The Sunflower

Honoring Martin Luther King Jr.: Wichita State students, community members gather for parade

Paraders+participate+in+the+annual+Martin+Luther+King+Jr.+citywide+celebration.
Paraders participate in the annual Martin Luther King Jr. citywide celebration.

Paraders participate in the annual Martin Luther King Jr. citywide celebration.

Daniel Caudill

Daniel Caudill

Paraders participate in the annual Martin Luther King Jr. citywide celebration.

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Wichita State faculty, student groups, and alumni joined community members at the Christian Faith Center’s annual Martin Luther King Jr. parade.

 

Many of the students and alumni representing WSU were from Greek chapters, including Alpha Phi Alpha fraternity, of which King was a member. Mohamed Dia, a sophomore member, spoke on the significance of King’s legacy to their chapter.

“We take pride in being able to get involved,” Dia said. “It’s important that we, as King’s own fraternity, honor his life and all the change he brought.”

He said King’s ideas of community engagement were representative of the goals of Alpha Phi Alpha. “Any time you see one of [our] jackets, you should think of that.”

Former Student Body President and graduate member of Alpha Phi Alpha Joseph Shepard said that with today’s social issues related to race and gender, King’s ideas of “justice and equality for all” should be remembered.

Shepard said that the fraternity attended the parade to honor King, but also to send a bigger message to the community – “United we stand, divided we fall and fail.”

Danielle Johnson, program coordinator for the Office of Diversity and Inclusion, said this was the third year that the office had taken part in the parade.

“The marginalized and oppressed communities that we deal with are what Martin Luther King was all about,” she said. “We like to take part in events on and off-campus that represent our ideas.”

Johnson said that King’s marches for equality and other forms of activism during his lifetime were in-line with the beliefs the office upholds.

“It’s important to remember his values throughout a lifetime, not just around this time,” Johnson said. “Treasured events like these are the best way to get educated (about them).”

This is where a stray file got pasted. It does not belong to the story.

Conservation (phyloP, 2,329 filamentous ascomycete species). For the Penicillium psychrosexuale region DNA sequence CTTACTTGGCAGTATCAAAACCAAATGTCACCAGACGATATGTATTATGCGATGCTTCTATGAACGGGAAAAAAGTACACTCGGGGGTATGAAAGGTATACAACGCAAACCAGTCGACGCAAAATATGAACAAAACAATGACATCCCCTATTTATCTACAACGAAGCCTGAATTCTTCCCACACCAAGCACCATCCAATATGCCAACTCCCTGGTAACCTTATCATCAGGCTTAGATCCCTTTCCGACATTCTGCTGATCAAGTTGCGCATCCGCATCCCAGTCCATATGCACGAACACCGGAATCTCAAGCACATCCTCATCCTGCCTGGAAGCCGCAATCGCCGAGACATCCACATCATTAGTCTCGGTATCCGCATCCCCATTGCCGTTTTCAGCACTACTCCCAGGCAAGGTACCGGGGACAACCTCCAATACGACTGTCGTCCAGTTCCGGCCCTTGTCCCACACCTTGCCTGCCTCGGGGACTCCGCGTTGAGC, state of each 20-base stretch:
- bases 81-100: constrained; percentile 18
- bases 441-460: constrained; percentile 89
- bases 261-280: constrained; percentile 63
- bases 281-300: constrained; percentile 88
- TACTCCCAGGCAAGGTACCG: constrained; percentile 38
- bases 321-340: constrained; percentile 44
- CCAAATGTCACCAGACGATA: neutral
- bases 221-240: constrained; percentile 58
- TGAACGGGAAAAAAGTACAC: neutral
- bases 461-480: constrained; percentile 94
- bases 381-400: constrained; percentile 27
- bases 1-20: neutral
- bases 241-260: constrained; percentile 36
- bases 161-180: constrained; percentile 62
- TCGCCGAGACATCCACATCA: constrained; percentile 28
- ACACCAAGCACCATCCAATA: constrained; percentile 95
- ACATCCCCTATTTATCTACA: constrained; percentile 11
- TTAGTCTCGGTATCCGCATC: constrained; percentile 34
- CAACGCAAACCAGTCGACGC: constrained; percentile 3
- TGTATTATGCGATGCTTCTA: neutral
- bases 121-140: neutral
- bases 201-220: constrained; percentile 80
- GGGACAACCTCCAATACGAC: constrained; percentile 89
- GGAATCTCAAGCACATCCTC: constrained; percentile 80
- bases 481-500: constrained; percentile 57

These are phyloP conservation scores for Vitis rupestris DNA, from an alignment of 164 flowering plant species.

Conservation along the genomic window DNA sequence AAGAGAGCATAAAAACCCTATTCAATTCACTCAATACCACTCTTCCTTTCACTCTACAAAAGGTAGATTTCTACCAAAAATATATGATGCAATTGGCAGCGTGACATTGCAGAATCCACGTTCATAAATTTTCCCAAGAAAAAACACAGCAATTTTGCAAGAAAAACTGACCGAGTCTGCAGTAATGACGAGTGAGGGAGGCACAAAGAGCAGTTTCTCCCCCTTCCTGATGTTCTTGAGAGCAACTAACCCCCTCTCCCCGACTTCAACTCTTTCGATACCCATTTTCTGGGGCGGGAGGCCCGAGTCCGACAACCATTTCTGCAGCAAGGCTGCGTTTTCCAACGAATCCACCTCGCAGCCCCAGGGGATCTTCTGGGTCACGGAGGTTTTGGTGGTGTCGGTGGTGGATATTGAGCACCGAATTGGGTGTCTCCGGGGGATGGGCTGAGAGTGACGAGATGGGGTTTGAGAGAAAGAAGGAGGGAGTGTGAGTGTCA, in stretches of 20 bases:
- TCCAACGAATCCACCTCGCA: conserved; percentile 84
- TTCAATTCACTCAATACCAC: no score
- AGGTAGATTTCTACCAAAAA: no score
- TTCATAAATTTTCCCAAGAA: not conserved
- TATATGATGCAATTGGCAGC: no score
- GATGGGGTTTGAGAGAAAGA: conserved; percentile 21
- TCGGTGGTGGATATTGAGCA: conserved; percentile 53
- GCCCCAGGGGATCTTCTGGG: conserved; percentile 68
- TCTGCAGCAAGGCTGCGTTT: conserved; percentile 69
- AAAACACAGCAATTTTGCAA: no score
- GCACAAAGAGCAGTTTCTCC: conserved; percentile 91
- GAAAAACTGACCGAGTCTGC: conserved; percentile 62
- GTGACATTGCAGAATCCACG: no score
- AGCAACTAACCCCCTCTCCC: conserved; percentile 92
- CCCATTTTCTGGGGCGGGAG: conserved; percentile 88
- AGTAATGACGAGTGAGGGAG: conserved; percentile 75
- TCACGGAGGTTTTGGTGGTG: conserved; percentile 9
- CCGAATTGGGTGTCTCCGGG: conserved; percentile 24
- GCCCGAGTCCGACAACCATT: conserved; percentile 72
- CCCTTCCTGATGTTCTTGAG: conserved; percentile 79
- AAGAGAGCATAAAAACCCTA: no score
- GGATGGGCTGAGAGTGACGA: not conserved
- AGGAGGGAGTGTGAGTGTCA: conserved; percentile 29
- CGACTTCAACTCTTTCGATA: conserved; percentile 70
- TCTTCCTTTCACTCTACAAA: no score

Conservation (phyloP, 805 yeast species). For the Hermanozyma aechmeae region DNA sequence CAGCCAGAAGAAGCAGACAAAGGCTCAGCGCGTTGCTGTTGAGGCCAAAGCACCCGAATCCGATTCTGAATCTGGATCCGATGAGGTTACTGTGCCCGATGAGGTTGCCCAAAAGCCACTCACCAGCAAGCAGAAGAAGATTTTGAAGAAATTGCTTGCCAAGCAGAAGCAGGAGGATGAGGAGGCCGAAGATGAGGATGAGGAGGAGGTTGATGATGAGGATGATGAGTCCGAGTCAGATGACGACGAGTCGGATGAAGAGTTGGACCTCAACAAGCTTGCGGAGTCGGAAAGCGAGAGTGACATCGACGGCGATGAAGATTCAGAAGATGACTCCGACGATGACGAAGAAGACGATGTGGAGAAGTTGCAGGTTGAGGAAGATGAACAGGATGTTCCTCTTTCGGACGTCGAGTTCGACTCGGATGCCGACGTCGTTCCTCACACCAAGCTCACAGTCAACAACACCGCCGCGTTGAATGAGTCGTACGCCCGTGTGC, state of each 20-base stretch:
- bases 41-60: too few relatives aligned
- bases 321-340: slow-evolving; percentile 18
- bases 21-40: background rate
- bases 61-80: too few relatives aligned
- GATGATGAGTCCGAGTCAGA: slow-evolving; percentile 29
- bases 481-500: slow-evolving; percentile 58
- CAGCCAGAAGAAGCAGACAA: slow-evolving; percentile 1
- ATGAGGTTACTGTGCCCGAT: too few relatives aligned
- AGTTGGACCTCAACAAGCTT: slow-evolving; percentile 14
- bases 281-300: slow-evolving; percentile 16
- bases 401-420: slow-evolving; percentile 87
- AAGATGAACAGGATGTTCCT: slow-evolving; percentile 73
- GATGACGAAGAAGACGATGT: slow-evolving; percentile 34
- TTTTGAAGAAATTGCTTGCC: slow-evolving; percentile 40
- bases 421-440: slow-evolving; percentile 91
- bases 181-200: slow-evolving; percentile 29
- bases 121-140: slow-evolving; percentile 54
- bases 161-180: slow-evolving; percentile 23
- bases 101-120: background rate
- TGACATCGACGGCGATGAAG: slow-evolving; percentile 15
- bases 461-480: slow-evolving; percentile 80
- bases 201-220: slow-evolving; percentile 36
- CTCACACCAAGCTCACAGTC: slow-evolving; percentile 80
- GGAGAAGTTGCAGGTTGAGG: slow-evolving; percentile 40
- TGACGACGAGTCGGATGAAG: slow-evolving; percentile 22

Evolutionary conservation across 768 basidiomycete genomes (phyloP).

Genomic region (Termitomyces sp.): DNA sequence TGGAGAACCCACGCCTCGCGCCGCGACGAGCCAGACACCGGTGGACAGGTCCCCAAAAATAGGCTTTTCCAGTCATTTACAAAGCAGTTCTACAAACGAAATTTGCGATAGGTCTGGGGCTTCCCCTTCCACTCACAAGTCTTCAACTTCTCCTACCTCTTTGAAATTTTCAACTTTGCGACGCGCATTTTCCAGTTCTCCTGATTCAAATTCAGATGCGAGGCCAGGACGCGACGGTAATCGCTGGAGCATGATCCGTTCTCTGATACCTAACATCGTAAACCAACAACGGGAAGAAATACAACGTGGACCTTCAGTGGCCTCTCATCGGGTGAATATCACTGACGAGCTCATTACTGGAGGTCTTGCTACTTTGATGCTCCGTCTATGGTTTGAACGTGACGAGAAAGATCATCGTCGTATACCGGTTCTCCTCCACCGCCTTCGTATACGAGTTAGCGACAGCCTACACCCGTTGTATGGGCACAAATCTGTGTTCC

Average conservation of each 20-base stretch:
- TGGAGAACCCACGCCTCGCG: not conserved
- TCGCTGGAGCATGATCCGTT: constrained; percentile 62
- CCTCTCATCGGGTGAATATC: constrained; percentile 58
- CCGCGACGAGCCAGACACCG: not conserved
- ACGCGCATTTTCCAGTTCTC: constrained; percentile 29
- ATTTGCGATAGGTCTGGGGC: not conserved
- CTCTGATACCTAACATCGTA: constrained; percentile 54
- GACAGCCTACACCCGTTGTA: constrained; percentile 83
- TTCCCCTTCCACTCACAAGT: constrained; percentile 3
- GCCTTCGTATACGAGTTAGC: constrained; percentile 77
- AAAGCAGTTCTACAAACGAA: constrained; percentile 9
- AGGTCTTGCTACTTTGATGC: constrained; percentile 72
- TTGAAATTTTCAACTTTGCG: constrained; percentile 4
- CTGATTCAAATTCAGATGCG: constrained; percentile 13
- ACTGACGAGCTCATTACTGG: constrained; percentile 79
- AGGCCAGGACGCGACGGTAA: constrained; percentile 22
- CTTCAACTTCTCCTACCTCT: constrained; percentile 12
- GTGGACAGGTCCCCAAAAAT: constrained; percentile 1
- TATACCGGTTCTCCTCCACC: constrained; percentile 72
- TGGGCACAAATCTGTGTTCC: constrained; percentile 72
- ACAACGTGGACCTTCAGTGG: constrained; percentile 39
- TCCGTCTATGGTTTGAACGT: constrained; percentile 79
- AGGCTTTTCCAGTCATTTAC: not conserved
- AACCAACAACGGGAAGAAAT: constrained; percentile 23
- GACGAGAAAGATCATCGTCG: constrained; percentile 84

The parade spanned a mile across Broadway, and served as the final event of an annual honorary program for the life and legacy of King Saturday morning.

Other events included a free breakfast for children, various classes for children and youth, a strategy forum by the NAACP, and a non-perishable food drive as entry for the parade.

Local employees of T-Mobile were also at the parade for their third time.

According to an employee named Kevin Caren, the cell-phone company collected nearly two-thousand food items to for the Christian Faith Center’s food drive.

“Being able to donate and give back to the community is the best part (of the parade),” Caren said.

Rickey Dodd, another T-Mobile employee said that the company worked on a project where each employee recorded a video explaining what King meant to them.

Dodd said that it was important for the Wichita community to be knowledgeable about King and his ideals, primarily for young people.

“It’s important for youths, especially minorities, to realize and take advantage of opportunities that weren’t available during Martin’s time,” Dodd said.

Other community groups participating in the parade included the Wichita Fire Department, James Thompson for U.S. Congress, and ICTRBG, a pro-black activist group.

Lakisha Conner, church member at the Christian Faith Center, said her favorite part of organizing the event is getting to form new relationships with her correspondents in the community.

“It’s exciting to see the growth,” she said. “The goal is to get more people involved each year.”

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